To date, in 2018, Mars has been moving over the horizon a little sooner and a little nearer to the Earth. By the end of July, the Red Planet will be closer to us like never before since 2003.
The planet would be in opposition with the Sun as of July 27th, that indicates that Mars will be face-to-face with the Sun on Earth’s sky, with only 51 days left before it travels past the perihelion, the point that is closest to the Sun in a planet’s orbit.
Consequently, the closest distance from Mars to Earth will be cut to an estimate of 57.58 million kilometers as of July 30th, when the visible diameter of the Mars’ disc will be as big as 24.3 arc seconds, nearly the highest value it can ever achieve, that is 25.1 arc seconds.
On July 30th, Mars will shine at a magnitude of about -3, that is 2 times brighter than Jupiter. However, 2 times dimmer than Venus which will also be visible this summer. This means that, with a 75x magnifying telescope, the Red Planet’s disc will be as big as the full Moon’s disc when watched with the naked eye.
Mars will show its south pole to us until the end of the year
On the other hand, watchers from South America, South Africa, and Australia will be provided with an unprecedented Mars’ observation window, as the planet will be virtually traveling straight over the Southern Hemisphere’s skies.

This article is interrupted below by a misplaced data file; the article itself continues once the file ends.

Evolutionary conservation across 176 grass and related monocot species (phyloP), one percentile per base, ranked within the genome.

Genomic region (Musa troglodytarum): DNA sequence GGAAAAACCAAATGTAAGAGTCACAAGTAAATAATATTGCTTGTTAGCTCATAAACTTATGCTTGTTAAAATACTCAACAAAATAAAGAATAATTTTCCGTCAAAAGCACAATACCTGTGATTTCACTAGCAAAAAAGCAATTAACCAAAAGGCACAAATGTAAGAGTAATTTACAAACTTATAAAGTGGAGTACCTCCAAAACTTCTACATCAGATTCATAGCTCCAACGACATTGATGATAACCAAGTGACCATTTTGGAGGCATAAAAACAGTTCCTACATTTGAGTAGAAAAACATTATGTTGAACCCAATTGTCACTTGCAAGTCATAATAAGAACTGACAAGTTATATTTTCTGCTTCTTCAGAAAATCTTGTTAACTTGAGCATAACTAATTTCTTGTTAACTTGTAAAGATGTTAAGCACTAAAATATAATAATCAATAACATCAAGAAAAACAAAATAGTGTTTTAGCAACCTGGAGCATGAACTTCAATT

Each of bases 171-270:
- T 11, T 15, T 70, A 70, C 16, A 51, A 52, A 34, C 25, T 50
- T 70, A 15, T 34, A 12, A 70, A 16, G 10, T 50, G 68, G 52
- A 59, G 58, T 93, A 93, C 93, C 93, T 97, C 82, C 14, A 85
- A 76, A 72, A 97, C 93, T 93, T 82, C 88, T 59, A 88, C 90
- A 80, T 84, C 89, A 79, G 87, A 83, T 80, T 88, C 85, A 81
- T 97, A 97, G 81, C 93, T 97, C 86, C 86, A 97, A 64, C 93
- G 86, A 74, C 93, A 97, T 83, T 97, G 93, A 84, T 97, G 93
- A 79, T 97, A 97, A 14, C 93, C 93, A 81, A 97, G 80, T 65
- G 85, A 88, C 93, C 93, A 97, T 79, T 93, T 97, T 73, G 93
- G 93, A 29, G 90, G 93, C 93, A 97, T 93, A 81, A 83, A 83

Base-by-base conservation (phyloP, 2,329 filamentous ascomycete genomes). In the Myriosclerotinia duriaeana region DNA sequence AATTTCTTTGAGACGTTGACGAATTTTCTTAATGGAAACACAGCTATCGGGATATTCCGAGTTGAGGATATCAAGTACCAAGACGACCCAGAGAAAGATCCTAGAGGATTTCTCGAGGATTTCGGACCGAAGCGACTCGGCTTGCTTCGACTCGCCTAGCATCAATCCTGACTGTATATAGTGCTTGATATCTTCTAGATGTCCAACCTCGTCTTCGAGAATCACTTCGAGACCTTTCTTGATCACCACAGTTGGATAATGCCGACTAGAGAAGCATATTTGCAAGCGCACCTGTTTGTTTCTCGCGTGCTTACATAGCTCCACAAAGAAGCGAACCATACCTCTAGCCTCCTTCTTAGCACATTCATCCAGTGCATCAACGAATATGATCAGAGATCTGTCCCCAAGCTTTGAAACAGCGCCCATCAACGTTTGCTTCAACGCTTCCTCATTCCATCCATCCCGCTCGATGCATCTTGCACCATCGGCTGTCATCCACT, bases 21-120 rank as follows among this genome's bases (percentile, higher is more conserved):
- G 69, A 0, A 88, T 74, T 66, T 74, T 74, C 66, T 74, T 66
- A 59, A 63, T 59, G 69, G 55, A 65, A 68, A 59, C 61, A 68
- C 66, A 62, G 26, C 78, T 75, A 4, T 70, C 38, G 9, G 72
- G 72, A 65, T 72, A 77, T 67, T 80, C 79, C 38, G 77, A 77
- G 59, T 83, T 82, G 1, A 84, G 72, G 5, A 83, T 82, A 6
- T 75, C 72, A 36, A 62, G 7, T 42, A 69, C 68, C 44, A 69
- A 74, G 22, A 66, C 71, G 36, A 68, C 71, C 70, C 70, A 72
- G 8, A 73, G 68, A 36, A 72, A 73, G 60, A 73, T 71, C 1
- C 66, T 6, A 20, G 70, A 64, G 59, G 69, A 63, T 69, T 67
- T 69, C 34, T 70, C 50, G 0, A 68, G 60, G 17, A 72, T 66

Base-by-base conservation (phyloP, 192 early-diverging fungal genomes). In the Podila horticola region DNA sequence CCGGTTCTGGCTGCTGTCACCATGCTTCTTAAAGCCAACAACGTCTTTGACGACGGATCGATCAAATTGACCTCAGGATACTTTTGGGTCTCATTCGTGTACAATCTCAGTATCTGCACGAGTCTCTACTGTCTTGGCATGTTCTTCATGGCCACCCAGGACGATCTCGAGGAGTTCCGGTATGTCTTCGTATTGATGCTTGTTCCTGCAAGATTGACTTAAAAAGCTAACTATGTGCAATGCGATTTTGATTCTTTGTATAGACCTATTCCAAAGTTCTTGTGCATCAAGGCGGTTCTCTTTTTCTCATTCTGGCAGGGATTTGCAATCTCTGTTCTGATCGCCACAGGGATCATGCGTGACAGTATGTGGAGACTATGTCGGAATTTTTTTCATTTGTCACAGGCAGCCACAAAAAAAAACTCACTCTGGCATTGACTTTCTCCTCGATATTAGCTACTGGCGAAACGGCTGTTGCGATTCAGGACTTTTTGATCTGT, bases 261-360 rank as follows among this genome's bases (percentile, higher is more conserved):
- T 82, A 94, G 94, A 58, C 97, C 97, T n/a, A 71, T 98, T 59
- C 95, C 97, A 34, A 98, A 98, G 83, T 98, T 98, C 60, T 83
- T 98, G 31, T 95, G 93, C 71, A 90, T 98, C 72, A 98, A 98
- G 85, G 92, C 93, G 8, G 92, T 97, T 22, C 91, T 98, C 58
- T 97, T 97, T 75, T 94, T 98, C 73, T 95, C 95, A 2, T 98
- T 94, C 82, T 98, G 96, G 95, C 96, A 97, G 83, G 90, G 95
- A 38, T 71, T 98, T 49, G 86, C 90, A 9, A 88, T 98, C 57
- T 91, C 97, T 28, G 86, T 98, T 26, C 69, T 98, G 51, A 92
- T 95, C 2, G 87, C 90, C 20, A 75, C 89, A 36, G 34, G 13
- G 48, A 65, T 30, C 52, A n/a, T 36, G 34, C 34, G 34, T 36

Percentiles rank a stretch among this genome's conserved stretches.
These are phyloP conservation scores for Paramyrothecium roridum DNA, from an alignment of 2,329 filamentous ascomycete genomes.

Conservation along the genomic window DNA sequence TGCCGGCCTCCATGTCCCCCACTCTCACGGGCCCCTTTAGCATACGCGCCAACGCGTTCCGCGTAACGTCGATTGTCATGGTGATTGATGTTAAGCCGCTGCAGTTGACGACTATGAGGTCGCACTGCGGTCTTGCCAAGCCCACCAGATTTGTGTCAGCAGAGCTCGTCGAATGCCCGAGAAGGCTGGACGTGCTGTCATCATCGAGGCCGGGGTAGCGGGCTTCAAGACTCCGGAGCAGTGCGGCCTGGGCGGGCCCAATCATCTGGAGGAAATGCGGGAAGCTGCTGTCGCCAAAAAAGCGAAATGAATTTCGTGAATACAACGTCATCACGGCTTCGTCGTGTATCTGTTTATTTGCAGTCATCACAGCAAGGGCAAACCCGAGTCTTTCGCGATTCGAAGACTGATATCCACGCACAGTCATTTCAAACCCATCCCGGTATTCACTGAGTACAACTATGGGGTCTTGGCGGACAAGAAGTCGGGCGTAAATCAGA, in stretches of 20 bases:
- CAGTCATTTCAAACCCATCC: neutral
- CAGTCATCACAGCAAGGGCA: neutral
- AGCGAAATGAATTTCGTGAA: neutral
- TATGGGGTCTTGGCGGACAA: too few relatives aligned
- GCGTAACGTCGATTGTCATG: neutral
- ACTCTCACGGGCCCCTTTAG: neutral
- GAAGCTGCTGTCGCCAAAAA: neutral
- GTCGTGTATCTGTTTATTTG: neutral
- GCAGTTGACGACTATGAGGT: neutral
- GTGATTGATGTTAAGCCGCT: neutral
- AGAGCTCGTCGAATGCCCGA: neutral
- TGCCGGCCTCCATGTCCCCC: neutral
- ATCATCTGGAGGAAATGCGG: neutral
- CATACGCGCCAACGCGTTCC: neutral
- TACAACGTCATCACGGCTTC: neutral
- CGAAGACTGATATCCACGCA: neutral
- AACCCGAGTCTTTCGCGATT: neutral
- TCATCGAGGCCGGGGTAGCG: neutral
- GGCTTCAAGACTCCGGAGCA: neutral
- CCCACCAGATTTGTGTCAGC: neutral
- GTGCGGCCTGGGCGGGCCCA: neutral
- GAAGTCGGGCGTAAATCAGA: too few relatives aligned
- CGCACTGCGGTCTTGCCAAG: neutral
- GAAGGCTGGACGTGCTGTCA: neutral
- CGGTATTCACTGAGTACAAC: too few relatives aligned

For Mars, this period roughly coincides with the coming of autumn, which already occurred on May 22nd, and the coming of winter, which will happen on October 13th, in the northern hemisphere of the Red Planet. As on the Earth, for the Mars’ southern hemisphere, these dates will coincide with the coming of spring and summer, respectively. However, different from Earth, a season on Mars is about 2 times longer than a season on our planet.
As the Martian South Pole is inclined in the direction of the Earth from now until the end of 2018, each observer will be able to see this spectacular region of the Red Planet.